Texas Company Fined $294K After Deaths of Welders

July 10, 2003

Kiewit Offshore Services Ltd., has reportedly agreed to pay $294,000 in penalties related to citations issued by the Occupational Safety and Health Administration for the company’s reported failure to implement standards in a Texas facility that protect workers against welding hazards while working in a confined space.

A pair of workers, one employed by Kiewit and the other employed by subcontractor R.B.T. Welders Inc., died in a January accident at the company’s Ingleside facility.

According to John Giefer, OSHA’s area director in Corpus Christi, OSHA
investigated the Jan. 6 fatalities of two welders, one employed by Kiewit and the other employed by R.B.T. Welders, at Kiewit’s Ingleside, Texas, facility. The welders were reportedly fabricating steel highway bridge footings for barge transport to a new San Francisco Bay bridge. The pair were killed when accumulated fuel gas ignited in the confined space where they were working.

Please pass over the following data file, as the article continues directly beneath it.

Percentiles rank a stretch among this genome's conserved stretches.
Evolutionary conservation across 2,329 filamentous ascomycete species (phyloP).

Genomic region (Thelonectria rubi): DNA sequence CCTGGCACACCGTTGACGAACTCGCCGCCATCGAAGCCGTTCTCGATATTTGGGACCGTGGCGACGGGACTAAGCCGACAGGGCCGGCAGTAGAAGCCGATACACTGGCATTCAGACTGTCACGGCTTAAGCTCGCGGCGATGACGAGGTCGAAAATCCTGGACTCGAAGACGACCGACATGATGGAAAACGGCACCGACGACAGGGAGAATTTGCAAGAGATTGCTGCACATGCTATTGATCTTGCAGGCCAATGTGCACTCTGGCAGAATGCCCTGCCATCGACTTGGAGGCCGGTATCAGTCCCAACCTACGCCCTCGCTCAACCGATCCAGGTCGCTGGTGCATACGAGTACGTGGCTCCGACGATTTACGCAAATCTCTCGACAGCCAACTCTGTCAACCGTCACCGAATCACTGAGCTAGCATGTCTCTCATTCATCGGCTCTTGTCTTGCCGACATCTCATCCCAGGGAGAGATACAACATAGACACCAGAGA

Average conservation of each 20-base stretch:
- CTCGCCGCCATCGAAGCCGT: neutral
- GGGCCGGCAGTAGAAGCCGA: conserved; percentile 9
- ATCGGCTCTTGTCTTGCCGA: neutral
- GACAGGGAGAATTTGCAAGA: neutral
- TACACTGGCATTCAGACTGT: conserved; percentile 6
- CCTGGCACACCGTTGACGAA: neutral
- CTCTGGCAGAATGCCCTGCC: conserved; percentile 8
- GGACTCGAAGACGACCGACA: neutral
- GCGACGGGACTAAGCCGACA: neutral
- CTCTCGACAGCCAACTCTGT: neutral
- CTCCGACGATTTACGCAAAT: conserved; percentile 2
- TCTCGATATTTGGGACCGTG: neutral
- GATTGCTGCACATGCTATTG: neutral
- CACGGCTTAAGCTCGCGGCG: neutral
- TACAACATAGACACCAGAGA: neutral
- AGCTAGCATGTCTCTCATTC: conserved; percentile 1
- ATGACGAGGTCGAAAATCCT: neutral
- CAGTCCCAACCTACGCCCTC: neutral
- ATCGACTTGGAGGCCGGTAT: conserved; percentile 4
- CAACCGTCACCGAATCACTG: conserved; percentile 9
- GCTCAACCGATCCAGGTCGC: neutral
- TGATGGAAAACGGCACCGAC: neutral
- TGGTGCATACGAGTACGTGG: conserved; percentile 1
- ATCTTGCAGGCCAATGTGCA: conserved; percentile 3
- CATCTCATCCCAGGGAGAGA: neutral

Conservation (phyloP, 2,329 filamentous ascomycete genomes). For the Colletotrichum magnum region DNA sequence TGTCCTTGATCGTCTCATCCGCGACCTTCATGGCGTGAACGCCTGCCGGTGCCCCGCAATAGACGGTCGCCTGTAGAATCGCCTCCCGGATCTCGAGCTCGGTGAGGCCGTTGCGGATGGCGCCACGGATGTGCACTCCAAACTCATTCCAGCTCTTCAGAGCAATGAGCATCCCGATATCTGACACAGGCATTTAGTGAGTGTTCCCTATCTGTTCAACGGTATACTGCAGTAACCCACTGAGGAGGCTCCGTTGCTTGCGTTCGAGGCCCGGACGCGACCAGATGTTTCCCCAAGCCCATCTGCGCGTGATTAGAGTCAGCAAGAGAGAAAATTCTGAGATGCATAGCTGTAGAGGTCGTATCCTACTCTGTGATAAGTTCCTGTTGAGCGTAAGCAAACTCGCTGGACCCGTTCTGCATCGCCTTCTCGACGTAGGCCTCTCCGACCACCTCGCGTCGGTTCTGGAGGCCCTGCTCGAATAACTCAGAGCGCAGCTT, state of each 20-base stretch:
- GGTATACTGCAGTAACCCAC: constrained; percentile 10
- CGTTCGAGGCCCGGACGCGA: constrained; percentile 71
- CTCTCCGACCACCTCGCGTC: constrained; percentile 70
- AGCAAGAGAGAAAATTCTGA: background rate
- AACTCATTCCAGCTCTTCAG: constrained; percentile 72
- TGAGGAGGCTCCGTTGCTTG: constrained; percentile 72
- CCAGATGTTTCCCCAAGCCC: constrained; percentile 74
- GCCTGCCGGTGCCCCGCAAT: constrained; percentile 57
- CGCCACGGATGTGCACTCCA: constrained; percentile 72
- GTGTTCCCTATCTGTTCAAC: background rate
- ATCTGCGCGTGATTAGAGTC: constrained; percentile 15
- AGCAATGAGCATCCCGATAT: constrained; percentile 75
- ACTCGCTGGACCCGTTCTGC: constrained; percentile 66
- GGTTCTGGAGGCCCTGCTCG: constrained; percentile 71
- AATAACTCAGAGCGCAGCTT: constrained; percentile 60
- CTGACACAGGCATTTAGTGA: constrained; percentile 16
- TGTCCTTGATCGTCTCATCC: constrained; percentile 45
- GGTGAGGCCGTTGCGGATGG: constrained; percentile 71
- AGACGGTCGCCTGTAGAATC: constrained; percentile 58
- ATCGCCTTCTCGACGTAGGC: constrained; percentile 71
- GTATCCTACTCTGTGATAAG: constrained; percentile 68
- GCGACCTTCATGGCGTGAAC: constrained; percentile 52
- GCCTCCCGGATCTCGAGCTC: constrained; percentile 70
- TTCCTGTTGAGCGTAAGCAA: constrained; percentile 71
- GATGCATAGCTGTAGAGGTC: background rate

The company was cited for 10 safety and health violations for reportedly failing to implement elements of the “permit required confined space” standard; failing to remove welding fuel gas hoses during downtime; not using adequate ventilation for welding operations performed in a permit space; and failing to use electrical equipment according to instructions. The “permit required confined space” standard must be followed when work is performed within a confined space, such as a bridge compartment footing. The standard calls for testing the air in a confined space, coordination of entry with multiple employers, permit use, rescue provisions, and training of workers on the potential hazards prior to assigned duties.

Kiewit, a subsidiary of Peter Kiewit Sons’ Inc. in Omaha, Neb., employs
approximately 200 workers at the Ingleside, Texas, facility. Nationwide the parent company employs about 900 workers.

R.B.T. Welders Inc. of Raceland, La., was a subcontractor at the Ingleside, Texas, facility and has been reportedly cited with 20 serious safety violations and fined $106,200.

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